Rebirth Of Classic Ultralight, But With A New Twist
by ANN Correspondent Scott Wagner
Back in 1982, Bill Sadler won the Grand Champion Ultralight
award at Oshkosh with his single seat Vampire ultralight.
Reminiscent of its mid-20th century jet-fighter namesake, the
deHavilland Vampire, the ultralight was a mid-wing, twin tailboom
pusher. Around 30 were built in the United States, and the design
was also licensed to an Australian Company. The stateside operation
closed up shop due to slow sales, and the Australian shop went Down
Under shortly after.
Fast forward 15 years, when Sadler designed a beefed up version
to serve as an attack and surveillance plane for the Turkish
military. Dubbed the Piranha, the design was scrapped when the
Turks eliminated pretty much everything except their F-16 program.
The Piranha was armed with a 30mm cannon, with two hardpoints
available to mount up to 1000 pounds of rockets or small bombs.
Power was from a 450-horsepower engine, and the plane had
Around this time last year, Sadler began looking into bringing a
modified version of the Piranha to the LSA dance. By
lengthening the wing, welding the gear in the down position, making
some minor changes to the cockpit pod, and scaling WAAAAY back on
the power, Sadler was able to bring the Piranha into LSA
compliance. Harkening back to his ultralight days, the new bird has
been dubbed the Sadler Vampire LSA.
With its 50" cabin, the Vampire can accommodate pilots up to
6'7". Production aircraft will incorporate gullwing canopy doors,
as opposed to the prototype's removable bubble, allowing for easy
entrance. "It has excellent visibility... it's like a helicopter in
that regard. Cabin noise is very low, due to the pusher
configuration." said Sadler.
'What I was attracted to was the robust structure. It's really
strong. The wing is stressed to 6 G's. It's a really a solid plane.
A lot of LSAs feel like beefed up ultralights. This is a real
airplane that meets LSA standards." said company Vice President
In the performance department, the Vampire LSA is pushed along
by the 100 HP Rotax 912, burning five gallons per hour at 75%
power. With an empty weight of around 700 pounds, that leaves
roughly 600 pounds for crew, fuel and baggage. Full fuel payload
with the standard 20 gallon tank would be roughly 500 pounds, and
with an optional second tank, around 380 pounds. One possibility
for baggage transportation is a tube inserted in the wing, which
would be large enough to haul a set of golf clubs. Maximum speed is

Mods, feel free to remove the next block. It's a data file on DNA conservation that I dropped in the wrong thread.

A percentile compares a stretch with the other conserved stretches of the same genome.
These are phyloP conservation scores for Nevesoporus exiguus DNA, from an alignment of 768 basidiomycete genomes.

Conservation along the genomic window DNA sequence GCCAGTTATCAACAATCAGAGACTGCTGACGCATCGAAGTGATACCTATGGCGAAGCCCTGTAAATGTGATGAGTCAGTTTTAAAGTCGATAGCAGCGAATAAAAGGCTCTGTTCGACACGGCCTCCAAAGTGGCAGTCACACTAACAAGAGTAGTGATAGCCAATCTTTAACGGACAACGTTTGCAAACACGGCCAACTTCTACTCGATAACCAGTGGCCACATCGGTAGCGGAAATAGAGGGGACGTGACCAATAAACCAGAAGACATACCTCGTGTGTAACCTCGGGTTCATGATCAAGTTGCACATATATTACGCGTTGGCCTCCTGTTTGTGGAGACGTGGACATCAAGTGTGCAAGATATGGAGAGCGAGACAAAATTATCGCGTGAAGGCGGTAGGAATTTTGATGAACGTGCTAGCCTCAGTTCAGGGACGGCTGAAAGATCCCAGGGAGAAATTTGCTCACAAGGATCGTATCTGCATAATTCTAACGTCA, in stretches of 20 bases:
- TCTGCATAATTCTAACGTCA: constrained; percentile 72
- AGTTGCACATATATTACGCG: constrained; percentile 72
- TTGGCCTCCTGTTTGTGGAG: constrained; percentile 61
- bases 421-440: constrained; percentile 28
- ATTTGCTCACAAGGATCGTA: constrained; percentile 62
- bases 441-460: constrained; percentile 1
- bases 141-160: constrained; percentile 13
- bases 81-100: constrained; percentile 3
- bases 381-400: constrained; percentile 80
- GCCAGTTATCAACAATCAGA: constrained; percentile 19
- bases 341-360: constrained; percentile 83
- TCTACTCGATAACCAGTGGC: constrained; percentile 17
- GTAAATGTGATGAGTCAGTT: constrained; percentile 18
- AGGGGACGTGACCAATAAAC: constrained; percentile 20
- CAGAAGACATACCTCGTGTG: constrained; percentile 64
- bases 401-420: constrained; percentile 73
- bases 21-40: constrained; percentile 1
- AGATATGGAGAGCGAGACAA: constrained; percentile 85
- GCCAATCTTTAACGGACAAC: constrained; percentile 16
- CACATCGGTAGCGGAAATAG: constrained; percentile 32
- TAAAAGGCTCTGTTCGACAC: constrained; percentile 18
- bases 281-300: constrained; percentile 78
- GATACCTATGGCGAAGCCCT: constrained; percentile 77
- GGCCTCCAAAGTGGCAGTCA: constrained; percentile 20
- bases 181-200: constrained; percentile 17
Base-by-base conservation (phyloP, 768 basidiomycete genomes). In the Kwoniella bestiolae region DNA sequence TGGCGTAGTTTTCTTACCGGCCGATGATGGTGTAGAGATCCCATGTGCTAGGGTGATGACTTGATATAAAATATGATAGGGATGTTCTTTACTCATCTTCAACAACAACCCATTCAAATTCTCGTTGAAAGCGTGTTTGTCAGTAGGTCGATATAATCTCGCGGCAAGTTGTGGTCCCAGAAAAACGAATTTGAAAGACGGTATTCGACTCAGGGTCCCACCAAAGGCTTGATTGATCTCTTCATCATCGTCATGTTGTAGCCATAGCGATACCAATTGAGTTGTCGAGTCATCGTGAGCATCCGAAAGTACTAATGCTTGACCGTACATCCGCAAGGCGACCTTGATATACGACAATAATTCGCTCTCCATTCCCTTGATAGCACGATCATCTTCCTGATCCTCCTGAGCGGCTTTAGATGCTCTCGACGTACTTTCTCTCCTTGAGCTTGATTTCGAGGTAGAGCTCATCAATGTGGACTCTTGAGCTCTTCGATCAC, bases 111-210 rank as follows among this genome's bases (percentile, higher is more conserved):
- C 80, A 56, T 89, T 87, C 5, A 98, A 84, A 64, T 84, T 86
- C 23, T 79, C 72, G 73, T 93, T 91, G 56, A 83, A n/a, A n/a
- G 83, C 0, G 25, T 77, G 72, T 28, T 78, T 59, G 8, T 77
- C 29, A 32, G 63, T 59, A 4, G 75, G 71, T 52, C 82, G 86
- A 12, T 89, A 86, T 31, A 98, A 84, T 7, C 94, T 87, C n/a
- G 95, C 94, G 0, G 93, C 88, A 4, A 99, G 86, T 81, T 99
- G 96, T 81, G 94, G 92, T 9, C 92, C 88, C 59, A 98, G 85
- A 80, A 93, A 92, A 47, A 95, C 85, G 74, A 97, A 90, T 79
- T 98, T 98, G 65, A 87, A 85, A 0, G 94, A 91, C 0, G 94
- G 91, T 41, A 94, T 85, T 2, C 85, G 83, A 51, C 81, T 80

expected to be 120 knots, or 110 knots at 75% power. Climbout is
estimated at 800 feet per minute, with takeoff and landing over a
50 foot obstacle possible from a 1500 foot strip.
One interesting design feature is the Vampire's folding wing.
Hinged in two places, the wing can be folded by one person. Set up
and break down takes a mere 10 minutes, and the folded-up airframe
measures a mere 8' by 8', with a nose to tail length of 18 feet.
Therefore, the Vampire can easily be stored in a 1 car garage, and
driven to the airport on a trailer.
Initially, Sadler plans to bring the Vampire LSA to market as an
S-LSA, but is open to the idea of producing a kit in the future.
The company, Sadler Aircraft, hopes to have the airplane certified
to ASTM standards by the end of 2007, with deliveries commencing by
the end of 2008. Sadler Aircraft is looking at a number of
manufacturing facilities in the Roseburg, OR.
Thanks to the folding wing, Sadler says, the company isn't
limited to on-airport production facilities. They can set up shop
anywhere that makes good business sense, and move the completed
product to the airport for flight testing.
Sadler is shooting for an $85,000 pricetag for the base model.
With its huge instrument panel and the engine in the back, the
Vampire airframe allows for any number of avionics upgrades. No
details are available on upgrade packages, because the development
program is still relatively new. Other planned options include the
second fuel tank, and the buyers choice of a side stick mounted
between the seats or more conventional dual control sticks.
The company is accepting deposits, which are held in third party
escrow. Therefore, deposit money is not -- and cannot be -- used as
operating capitol for the company. Potential buyers can opt out at